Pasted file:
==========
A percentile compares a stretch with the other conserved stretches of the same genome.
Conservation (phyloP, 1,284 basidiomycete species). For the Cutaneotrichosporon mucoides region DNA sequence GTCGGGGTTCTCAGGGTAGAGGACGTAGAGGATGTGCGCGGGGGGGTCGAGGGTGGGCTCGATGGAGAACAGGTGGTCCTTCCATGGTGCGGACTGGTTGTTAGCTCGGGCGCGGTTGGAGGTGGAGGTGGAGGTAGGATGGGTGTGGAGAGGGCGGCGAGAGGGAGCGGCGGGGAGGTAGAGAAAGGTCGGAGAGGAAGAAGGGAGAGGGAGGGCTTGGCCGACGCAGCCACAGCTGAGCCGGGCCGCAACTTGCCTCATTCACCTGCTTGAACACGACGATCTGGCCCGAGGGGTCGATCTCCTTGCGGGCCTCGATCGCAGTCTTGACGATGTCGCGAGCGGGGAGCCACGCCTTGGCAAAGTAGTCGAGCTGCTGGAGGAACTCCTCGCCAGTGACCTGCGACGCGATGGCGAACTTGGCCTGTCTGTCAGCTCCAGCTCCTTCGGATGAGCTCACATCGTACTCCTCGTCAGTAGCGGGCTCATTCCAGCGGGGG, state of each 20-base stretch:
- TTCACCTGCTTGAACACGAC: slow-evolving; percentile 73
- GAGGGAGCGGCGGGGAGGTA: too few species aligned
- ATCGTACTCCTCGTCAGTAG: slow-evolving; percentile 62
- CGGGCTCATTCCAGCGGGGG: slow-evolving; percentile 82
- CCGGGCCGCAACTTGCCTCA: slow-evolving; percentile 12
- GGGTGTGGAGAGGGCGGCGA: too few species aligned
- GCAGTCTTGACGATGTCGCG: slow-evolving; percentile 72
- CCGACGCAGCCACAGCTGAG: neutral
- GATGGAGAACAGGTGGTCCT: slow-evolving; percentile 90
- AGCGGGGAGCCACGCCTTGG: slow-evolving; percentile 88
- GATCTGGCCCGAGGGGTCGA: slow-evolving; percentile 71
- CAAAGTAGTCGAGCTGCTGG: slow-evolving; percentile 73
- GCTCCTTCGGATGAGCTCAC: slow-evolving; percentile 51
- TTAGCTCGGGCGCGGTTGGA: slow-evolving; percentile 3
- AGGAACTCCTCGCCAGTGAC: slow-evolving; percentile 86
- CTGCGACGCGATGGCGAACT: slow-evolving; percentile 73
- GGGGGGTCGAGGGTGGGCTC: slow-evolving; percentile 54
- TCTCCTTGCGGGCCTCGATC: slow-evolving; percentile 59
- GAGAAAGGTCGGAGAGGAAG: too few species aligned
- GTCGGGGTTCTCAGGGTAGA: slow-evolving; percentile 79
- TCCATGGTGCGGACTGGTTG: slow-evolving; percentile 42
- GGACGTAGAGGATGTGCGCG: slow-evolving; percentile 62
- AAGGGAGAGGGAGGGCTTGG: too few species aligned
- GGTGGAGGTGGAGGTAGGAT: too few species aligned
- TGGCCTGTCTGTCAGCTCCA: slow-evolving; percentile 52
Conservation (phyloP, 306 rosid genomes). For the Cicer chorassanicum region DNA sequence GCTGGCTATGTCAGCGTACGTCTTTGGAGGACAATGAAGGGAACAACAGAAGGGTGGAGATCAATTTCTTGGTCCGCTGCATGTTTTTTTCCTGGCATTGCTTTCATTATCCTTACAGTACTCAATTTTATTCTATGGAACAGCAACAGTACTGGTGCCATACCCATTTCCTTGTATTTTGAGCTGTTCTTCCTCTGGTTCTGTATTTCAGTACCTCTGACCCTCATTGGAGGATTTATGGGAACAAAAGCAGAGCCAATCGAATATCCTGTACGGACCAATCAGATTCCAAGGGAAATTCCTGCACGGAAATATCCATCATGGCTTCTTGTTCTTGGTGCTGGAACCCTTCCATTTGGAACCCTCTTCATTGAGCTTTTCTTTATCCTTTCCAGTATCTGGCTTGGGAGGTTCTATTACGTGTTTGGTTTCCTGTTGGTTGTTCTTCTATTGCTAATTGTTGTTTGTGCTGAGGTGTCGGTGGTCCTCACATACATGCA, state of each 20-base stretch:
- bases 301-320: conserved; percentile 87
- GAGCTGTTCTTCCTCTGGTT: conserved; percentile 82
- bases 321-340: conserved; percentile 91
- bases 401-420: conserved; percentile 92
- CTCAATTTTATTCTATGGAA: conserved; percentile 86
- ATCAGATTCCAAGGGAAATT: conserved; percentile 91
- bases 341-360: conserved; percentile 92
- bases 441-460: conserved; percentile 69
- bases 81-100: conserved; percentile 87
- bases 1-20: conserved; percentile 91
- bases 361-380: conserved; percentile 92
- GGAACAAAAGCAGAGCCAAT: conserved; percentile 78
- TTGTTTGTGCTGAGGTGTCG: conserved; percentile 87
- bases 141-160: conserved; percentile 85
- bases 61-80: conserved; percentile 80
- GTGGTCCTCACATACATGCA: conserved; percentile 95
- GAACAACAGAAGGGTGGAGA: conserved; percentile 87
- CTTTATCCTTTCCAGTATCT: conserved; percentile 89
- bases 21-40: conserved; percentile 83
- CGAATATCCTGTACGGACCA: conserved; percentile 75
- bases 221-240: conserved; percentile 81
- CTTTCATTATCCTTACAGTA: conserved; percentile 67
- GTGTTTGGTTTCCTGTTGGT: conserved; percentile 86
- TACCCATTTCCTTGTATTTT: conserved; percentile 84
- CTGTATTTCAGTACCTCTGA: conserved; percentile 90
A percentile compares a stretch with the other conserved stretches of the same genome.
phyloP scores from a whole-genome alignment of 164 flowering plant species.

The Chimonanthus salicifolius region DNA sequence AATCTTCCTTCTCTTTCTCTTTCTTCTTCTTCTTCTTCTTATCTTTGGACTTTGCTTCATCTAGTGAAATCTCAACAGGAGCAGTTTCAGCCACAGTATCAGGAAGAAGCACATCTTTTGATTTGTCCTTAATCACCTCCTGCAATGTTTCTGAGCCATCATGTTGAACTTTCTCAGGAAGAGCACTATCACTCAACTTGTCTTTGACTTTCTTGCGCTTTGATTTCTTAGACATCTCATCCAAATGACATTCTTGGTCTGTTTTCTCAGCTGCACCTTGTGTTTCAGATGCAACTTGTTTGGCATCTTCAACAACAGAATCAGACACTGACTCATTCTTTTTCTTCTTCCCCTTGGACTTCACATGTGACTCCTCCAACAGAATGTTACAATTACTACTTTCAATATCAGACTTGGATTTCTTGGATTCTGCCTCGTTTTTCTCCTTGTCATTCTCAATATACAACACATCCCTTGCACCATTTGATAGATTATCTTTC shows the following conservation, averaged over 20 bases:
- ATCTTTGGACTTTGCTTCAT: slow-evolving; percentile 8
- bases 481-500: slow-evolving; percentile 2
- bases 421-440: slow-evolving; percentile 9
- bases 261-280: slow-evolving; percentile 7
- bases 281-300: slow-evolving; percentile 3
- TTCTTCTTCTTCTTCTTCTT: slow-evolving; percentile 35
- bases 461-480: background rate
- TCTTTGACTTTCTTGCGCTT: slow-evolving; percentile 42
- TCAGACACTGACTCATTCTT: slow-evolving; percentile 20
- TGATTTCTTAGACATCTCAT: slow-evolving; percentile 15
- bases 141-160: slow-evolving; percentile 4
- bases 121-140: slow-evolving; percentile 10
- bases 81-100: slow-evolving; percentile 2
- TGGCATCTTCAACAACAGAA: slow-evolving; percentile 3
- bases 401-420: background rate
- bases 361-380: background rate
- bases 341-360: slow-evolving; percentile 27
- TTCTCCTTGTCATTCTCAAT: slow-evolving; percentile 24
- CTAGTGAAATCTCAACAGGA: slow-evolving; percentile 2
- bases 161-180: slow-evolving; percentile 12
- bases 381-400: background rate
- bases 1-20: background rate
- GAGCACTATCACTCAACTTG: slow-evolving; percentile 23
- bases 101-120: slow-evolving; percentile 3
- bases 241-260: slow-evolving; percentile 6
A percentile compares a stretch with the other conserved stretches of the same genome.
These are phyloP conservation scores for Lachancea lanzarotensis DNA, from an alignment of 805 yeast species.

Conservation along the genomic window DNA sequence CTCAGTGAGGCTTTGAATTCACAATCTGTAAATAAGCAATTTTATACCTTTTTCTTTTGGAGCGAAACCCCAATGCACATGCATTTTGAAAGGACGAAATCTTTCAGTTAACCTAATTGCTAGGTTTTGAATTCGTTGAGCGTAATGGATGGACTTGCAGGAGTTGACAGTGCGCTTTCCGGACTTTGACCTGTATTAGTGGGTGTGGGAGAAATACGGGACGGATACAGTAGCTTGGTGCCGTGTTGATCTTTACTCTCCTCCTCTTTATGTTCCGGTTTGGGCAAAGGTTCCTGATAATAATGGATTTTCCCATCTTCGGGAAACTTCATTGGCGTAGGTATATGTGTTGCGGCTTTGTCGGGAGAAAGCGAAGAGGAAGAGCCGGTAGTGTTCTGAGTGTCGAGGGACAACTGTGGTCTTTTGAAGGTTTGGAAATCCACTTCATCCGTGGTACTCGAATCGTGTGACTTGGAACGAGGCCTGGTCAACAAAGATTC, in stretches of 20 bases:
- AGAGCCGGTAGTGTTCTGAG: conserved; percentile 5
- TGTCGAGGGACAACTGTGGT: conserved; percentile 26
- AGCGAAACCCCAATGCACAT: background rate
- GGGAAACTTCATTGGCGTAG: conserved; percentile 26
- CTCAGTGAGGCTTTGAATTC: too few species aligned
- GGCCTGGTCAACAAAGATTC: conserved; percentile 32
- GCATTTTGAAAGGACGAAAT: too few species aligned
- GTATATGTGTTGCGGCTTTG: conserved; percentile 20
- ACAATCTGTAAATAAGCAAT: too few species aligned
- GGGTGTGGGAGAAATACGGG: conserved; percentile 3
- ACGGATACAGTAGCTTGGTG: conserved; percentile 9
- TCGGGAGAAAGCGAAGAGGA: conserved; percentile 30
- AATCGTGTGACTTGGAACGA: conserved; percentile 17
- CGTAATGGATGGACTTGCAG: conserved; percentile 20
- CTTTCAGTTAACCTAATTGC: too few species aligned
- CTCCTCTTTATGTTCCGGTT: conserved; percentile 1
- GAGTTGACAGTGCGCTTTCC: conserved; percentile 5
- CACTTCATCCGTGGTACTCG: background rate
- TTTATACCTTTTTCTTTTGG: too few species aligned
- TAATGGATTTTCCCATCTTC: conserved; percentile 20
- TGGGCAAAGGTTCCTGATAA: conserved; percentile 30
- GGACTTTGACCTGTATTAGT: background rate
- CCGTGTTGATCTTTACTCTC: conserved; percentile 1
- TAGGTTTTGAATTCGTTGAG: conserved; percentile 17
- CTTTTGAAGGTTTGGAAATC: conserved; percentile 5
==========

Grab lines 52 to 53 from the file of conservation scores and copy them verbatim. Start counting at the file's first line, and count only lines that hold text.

- TACCCATTTCCTTGTATTTT: conserved; percentile 84
- CTGTATTTCAGTACCTCTGA: conserved; percentile 90